Itching To Get Out

The advent of Spring has left us dying to get out; maybe go on a hike on solid soil. My husband and I love the outdoors and we live in the woods but we’d like to see some different trees.

Morel season is quickly approaching but not fast enough so we settled for a drive up the road to DNR (Department of Natural Resources) land near us the other day. The DNR owns a ton of land that they manage for recreation and various other commercial and governmental type uses.

This area is well laid out with dirt roads threading through forested hillsides and mountains. There are a couple of silver mines, plentiful sources of wood that some hardy locals take advantage of to make a living (they are a special breed), and hidden huckleberry patches known only to some inhabitants. We’ve been promised to be taken out to pick but have been warned that the bears love huckleberries also. We’ll be sure to bring our bear spray as we always do The Man, the Bear and the Truck.

While in town the other day I stopped by the Colville station of the Colville National Forest for some advice as my husband has been chomping at the bit to go on some overnight backpacking trips. I asked if there were really Grizzly bear in Washington state and in Stevens County and the answer was “yes”. The ranger said they hung out closer to the Canadian border and at higher elevations so I think we’ll stick to the lower. I was instructed to spray our bear spray in a half-moon pattern horizontally to create a sort of wall in front of us before the animal gets close if we are unfortunate enough to have an encounter with a predater. Good advice. I would have just sprayed straight ahead.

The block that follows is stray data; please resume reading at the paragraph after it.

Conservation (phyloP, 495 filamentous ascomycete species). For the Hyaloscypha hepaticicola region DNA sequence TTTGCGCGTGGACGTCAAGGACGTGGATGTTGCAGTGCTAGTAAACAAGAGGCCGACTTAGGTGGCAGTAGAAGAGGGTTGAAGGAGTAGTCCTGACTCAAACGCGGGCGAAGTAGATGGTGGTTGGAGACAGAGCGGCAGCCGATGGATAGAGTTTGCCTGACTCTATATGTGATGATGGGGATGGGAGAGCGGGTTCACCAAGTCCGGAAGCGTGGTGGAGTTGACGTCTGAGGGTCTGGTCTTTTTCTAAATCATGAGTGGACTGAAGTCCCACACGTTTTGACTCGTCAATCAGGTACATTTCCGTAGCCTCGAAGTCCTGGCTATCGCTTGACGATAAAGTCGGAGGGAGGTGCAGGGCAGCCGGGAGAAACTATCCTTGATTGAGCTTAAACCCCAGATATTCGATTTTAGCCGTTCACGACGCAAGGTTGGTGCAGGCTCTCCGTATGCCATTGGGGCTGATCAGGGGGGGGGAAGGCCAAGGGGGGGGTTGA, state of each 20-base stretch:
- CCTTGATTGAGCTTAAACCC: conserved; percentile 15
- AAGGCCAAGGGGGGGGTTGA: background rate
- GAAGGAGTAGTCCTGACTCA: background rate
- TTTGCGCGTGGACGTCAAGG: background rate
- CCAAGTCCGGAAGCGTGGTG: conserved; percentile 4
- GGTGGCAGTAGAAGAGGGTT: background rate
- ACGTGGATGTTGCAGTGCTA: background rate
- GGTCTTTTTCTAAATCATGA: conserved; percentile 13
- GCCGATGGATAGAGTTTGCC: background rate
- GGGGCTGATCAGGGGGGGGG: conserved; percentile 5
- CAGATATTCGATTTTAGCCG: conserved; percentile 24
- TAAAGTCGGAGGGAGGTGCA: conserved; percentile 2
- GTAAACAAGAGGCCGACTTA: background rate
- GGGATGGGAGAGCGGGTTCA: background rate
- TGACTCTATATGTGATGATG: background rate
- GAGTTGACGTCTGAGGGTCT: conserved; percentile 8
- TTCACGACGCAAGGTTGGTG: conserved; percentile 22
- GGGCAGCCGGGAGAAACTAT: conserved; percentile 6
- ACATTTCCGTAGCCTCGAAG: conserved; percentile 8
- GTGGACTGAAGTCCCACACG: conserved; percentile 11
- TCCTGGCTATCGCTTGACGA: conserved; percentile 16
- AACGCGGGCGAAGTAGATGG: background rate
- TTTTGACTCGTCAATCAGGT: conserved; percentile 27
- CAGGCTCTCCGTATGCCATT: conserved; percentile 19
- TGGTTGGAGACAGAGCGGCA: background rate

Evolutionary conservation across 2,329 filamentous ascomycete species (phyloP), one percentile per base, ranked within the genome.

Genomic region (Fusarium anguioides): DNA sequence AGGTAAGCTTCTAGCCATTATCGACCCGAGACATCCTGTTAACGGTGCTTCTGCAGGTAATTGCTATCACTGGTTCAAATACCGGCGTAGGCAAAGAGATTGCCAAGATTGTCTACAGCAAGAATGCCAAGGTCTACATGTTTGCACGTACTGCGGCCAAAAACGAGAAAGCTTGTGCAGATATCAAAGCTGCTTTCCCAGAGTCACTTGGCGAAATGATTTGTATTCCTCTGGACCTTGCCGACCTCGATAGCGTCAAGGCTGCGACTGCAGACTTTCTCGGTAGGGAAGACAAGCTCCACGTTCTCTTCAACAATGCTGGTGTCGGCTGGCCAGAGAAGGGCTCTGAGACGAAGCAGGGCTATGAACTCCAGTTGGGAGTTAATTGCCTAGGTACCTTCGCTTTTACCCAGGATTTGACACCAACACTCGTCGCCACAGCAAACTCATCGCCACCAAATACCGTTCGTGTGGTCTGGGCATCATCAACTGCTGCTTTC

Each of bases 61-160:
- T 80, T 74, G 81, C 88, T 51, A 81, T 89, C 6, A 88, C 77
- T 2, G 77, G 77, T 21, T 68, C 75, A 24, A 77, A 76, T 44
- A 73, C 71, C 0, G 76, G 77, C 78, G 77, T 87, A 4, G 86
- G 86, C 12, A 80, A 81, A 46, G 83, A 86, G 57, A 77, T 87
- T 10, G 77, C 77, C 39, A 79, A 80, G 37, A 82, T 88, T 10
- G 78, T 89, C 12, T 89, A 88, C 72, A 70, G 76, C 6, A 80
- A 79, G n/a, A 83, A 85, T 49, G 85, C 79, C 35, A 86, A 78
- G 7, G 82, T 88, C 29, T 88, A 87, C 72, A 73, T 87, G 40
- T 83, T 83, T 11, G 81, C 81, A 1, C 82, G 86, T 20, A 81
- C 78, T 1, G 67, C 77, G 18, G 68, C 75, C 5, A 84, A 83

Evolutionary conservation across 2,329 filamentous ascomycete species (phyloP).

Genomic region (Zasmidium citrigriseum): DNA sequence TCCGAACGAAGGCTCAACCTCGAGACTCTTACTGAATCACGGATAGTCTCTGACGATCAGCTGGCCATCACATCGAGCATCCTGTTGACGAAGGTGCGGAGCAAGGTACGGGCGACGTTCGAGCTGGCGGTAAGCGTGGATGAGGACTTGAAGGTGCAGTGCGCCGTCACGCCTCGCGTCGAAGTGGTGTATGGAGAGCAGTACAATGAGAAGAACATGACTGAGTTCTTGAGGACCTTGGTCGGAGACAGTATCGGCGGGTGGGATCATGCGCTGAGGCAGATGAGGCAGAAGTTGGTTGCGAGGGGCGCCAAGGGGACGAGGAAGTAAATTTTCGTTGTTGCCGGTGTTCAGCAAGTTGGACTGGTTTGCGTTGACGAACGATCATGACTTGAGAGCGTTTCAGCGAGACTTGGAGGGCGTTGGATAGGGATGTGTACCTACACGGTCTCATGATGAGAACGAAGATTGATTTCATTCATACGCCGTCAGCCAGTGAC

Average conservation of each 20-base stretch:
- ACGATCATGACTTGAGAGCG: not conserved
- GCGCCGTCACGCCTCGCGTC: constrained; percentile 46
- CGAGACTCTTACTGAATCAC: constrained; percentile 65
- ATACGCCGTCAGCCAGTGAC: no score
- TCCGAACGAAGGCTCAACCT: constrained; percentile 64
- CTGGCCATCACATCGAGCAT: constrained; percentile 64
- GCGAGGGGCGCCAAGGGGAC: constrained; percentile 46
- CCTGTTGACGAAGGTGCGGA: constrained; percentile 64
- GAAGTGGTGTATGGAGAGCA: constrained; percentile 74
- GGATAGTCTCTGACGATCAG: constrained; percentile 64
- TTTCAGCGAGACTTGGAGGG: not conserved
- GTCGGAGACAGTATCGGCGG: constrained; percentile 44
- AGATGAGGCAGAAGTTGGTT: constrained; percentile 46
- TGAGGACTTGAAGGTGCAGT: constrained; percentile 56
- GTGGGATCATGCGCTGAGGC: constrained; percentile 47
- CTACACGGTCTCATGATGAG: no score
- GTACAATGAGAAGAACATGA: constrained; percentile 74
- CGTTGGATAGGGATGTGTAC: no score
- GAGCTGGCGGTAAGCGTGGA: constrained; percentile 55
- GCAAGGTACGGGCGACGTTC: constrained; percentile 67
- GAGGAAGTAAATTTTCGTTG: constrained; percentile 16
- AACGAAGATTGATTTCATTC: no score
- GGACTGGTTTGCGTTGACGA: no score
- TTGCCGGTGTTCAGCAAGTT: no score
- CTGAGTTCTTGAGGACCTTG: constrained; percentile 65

I asked about Morel hunting in previously burned areas of the forest. The staff warned of hidden holes and falling trees as dangers so I think we’ll stick to safer places. There’s plenty out there as it is.

When I asked about road conditions the ranger recommended a phone app called Avenza which is free but you can download road and recreation maps of various sections of the national forest in addition to being able to navigate off-line. We could have used that a couple of years ago when we got lost in the Snoqualmie National Forest Lost In The Woods; Twice In One Day.

There is wild asparagus coming up although I have yet to find a single sprig, and crawfish waiting for my pot although I have yet to learn the spots they like here locally. We knew the other side of the mountains fairly well (except the time we got lost) but here is a new story. We’re still plying the locals for their secrets; more like begging.

Lastly, I have gold fever again and have been all over our property crushing and breaking promising looking rocks and I dug a hole right into what, to the best of my knowledge, is a geological fault. Our own private one. How’s that for a selling point? Our property has the perfect geology for possible gold and comes with natural springs . Couldn’t get any better for a geology/nature fanatic! Take a look at the map I found showing the fault. The photo is crummy but you get the point.

The back of our SUV is crammed with gold panning/prospecting stuff just in case; classifiers, my pan, my sluice, a shovel, the Fish and Gold Pamphlet required by the state to have in our possession so there are no excuses should we be caught out in the field breaking the law. 🙂